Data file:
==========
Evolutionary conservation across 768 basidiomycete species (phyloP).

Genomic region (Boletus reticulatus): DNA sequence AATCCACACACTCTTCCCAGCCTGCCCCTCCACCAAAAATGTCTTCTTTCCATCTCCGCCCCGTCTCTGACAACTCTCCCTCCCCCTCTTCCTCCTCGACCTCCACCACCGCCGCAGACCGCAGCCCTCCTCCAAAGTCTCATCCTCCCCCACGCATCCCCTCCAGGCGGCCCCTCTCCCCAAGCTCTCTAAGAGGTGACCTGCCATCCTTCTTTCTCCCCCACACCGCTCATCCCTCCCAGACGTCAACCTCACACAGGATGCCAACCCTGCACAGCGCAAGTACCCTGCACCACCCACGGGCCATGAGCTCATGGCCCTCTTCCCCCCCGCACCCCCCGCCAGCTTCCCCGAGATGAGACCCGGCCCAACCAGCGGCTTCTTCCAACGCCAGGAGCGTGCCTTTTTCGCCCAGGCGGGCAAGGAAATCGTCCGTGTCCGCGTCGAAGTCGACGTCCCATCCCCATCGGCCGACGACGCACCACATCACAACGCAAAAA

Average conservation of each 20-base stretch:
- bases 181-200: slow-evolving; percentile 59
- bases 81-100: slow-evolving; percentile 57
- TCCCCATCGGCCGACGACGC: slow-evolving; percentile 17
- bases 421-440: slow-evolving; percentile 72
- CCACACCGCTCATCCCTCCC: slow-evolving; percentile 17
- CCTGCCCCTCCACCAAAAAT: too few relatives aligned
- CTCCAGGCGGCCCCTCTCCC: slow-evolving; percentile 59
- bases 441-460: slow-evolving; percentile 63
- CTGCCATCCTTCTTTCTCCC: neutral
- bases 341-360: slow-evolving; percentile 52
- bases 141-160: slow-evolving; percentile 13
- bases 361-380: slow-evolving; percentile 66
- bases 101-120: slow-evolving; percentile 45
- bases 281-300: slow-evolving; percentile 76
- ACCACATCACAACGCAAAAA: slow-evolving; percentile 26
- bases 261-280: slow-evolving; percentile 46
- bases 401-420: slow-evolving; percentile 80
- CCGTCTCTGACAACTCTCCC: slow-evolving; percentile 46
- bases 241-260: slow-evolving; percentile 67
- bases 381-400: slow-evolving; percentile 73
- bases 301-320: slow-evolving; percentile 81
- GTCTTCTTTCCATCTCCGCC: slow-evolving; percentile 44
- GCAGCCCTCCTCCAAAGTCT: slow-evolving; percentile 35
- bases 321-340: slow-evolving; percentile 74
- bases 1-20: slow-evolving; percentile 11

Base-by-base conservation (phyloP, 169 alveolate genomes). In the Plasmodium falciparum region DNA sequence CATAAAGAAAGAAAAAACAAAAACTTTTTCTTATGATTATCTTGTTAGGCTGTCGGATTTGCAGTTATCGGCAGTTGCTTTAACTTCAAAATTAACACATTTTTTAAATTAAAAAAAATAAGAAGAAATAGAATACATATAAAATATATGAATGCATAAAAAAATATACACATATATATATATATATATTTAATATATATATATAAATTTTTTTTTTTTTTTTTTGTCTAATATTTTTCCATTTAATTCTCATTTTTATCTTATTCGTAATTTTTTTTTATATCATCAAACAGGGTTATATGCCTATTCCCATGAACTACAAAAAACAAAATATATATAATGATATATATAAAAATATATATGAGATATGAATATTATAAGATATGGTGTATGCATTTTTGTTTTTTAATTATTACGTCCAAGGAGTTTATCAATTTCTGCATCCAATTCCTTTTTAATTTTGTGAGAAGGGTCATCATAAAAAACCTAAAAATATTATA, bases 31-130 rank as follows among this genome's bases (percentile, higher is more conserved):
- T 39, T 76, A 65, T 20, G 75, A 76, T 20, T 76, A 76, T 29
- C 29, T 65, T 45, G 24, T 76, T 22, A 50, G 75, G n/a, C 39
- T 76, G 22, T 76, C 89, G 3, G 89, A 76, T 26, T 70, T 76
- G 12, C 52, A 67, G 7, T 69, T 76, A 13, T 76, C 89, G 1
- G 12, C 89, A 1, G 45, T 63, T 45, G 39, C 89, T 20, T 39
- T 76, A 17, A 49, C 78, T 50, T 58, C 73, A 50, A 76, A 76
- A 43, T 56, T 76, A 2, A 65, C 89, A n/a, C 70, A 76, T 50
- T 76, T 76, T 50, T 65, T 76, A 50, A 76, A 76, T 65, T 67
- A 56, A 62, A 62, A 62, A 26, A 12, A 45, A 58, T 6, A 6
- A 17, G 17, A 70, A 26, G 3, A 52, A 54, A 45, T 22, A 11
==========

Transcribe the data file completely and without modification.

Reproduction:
Evolutionary conservation across 768 basidiomycete species (phyloP).

Genomic region (Boletus reticulatus): DNA sequence AATCCACACACTCTTCCCAGCCTGCCCCTCCACCAAAAATGTCTTCTTTCCATCTCCGCCCCGTCTCTGACAACTCTCCCTCCCCCTCTTCCTCCTCGACCTCCACCACCGCCGCAGACCGCAGCCCTCCTCCAAAGTCTCATCCTCCCCCACGCATCCCCTCCAGGCGGCCCCTCTCCCCAAGCTCTCTAAGAGGTGACCTGCCATCCTTCTTTCTCCCCCACACCGCTCATCCCTCCCAGACGTCAACCTCACACAGGATGCCAACCCTGCACAGCGCAAGTACCCTGCACCACCCACGGGCCATGAGCTCATGGCCCTCTTCCCCCCCGCACCCCCCGCCAGCTTCCCCGAGATGAGACCCGGCCCAACCAGCGGCTTCTTCCAACGCCAGGAGCGTGCCTTTTTCGCCCAGGCGGGCAAGGAAATCGTCCGTGTCCGCGTCGAAGTCGACGTCCCATCCCCATCGGCCGACGACGCACCACATCACAACGCAAAAA

Average conservation of each 20-base stretch:
- bases 181-200: slow-evolving; percentile 59
- bases 81-100: slow-evolving; percentile 57
- TCCCCATCGGCCGACGACGC: slow-evolving; percentile 17
- bases 421-440: slow-evolving; percentile 72
- CCACACCGCTCATCCCTCCC: slow-evolving; percentile 17
- CCTGCCCCTCCACCAAAAAT: too few relatives aligned
- CTCCAGGCGGCCCCTCTCCC: slow-evolving; percentile 59
- bases 441-460: slow-evolving; percentile 63
- CTGCCATCCTTCTTTCTCCC: neutral
- bases 341-360: slow-evolving; percentile 52
- bases 141-160: slow-evolving; percentile 13
- bases 361-380: slow-evolving; percentile 66
- bases 101-120: slow-evolving; percentile 45
- bases 281-300: slow-evolving; percentile 76
- ACCACATCACAACGCAAAAA: slow-evolving; percentile 26
- bases 261-280: slow-evolving; percentile 46
- bases 401-420: slow-evolving; percentile 80
- CCGTCTCTGACAACTCTCCC: slow-evolving; percentile 46
- bases 241-260: slow-evolving; percentile 67
- bases 381-400: slow-evolving; percentile 73
- bases 301-320: slow-evolving; percentile 81
- GTCTTCTTTCCATCTCCGCC: slow-evolving; percentile 44
- GCAGCCCTCCTCCAAAGTCT: slow-evolving; percentile 35
- bases 321-340: slow-evolving; percentile 74
- bases 1-20: slow-evolving; percentile 11

Base-by-base conservation (phyloP, 169 alveolate genomes). In the Plasmodium falciparum region DNA sequence CATAAAGAAAGAAAAAACAAAAACTTTTTCTTATGATTATCTTGTTAGGCTGTCGGATTTGCAGTTATCGGCAGTTGCTTTAACTTCAAAATTAACACATTTTTTAAATTAAAAAAAATAAGAAGAAATAGAATACATATAAAATATATGAATGCATAAAAAAATATACACATATATATATATATATATTTAATATATATATATAAATTTTTTTTTTTTTTTTTTGTCTAATATTTTTCCATTTAATTCTCATTTTTATCTTATTCGTAATTTTTTTTTATATCATCAAACAGGGTTATATGCCTATTCCCATGAACTACAAAAAACAAAATATATATAATGATATATATAAAAATATATATGAGATATGAATATTATAAGATATGGTGTATGCATTTTTGTTTTTTAATTATTACGTCCAAGGAGTTTATCAATTTCTGCATCCAATTCCTTTTTAATTTTGTGAGAAGGGTCATCATAAAAAACCTAAAAATATTATA, bases 31-130 rank as follows among this genome's bases (percentile, higher is more conserved):
- T 39, T 76, A 65, T 20, G 75, A 76, T 20, T 76, A 76, T 29
- C 29, T 65, T 45, G 24, T 76, T 22, A 50, G 75, G n/a, C 39
- T 76, G 22, T 76, C 89, G 3, G 89, A 76, T 26, T 70, T 76
- G 12, C 52, A 67, G 7, T 69, T 76, A 13, T 76, C 89, G 1
- G 12, C 89, A 1, G 45, T 63, T 45, G 39, C 89, T 20, T 39
- T 76, A 17, A 49, C 78, T 50, T 58, C 73, A 50, A 76, A 76
- A 43, T 56, T 76, A 2, A 65, C 89, A n/a, C 70, A 76, T 50
- T 76, T 76, T 50, T 65, T 76, A 50, A 76, A 76, T 65, T 67
- A 56, A 62, A 62, A 62, A 26, A 12, A 45, A 58, T 6, A 6
- A 17, G 17, A 70, A 26, G 3, A 52, A 54, A 45, T 22, A 11